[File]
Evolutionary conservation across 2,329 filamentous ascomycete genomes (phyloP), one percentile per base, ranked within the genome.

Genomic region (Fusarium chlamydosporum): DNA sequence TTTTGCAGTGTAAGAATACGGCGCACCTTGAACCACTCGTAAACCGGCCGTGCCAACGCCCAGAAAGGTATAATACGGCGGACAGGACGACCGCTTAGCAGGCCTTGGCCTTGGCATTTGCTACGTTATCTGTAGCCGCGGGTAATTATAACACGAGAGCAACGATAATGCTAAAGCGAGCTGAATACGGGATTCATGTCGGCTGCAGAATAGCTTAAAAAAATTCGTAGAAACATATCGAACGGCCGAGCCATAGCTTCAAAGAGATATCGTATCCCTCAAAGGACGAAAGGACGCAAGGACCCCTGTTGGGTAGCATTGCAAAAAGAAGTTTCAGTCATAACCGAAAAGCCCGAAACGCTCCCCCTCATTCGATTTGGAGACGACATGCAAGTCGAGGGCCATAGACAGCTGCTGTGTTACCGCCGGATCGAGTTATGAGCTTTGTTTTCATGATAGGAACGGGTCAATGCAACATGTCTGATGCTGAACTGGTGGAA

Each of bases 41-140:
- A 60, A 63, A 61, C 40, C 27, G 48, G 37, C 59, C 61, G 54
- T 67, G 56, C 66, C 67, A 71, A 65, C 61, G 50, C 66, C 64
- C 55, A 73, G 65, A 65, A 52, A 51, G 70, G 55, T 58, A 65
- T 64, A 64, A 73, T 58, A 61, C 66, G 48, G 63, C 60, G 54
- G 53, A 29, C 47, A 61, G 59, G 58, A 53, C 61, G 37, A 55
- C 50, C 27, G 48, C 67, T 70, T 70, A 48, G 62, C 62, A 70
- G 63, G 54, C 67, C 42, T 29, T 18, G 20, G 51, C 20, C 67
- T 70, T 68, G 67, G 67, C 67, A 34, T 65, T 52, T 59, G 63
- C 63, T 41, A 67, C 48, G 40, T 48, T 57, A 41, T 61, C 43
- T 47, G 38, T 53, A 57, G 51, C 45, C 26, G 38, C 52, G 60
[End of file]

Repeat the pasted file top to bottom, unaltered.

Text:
Evolutionary conservation across 2,329 filamentous ascomycete genomes (phyloP), one percentile per base, ranked within the genome.

Genomic region (Fusarium chlamydosporum): DNA sequence TTTTGCAGTGTAAGAATACGGCGCACCTTGAACCACTCGTAAACCGGCCGTGCCAACGCCCAGAAAGGTATAATACGGCGGACAGGACGACCGCTTAGCAGGCCTTGGCCTTGGCATTTGCTACGTTATCTGTAGCCGCGGGTAATTATAACACGAGAGCAACGATAATGCTAAAGCGAGCTGAATACGGGATTCATGTCGGCTGCAGAATAGCTTAAAAAAATTCGTAGAAACATATCGAACGGCCGAGCCATAGCTTCAAAGAGATATCGTATCCCTCAAAGGACGAAAGGACGCAAGGACCCCTGTTGGGTAGCATTGCAAAAAGAAGTTTCAGTCATAACCGAAAAGCCCGAAACGCTCCCCCTCATTCGATTTGGAGACGACATGCAAGTCGAGGGCCATAGACAGCTGCTGTGTTACCGCCGGATCGAGTTATGAGCTTTGTTTTCATGATAGGAACGGGTCAATGCAACATGTCTGATGCTGAACTGGTGGAA

Each of bases 41-140:
- A 60, A 63, A 61, C 40, C 27, G 48, G 37, C 59, C 61, G 54
- T 67, G 56, C 66, C 67, A 71, A 65, C 61, G 50, C 66, C 64
- C 55, A 73, G 65, A 65, A 52, A 51, G 70, G 55, T 58, A 65
- T 64, A 64, A 73, T 58, A 61, C 66, G 48, G 63, C 60, G 54
- G 53, A 29, C 47, A 61, G 59, G 58, A 53, C 61, G 37, A 55
- C 50, C 27, G 48, C 67, T 70, T 70, A 48, G 62, C 62, A 70
- G 63, G 54, C 67, C 42, T 29, T 18, G 20, G 51, C 20, C 67
- T 70, T 68, G 67, G 67, C 67, A 34, T 65, T 52, T 59, G 63
- C 63, T 41, A 67, C 48, G 40, T 48, T 57, A 41, T 61, C 43
- T 47, G 38, T 53, A 57, G 51, C 45, C 26, G 38, C 52, G 60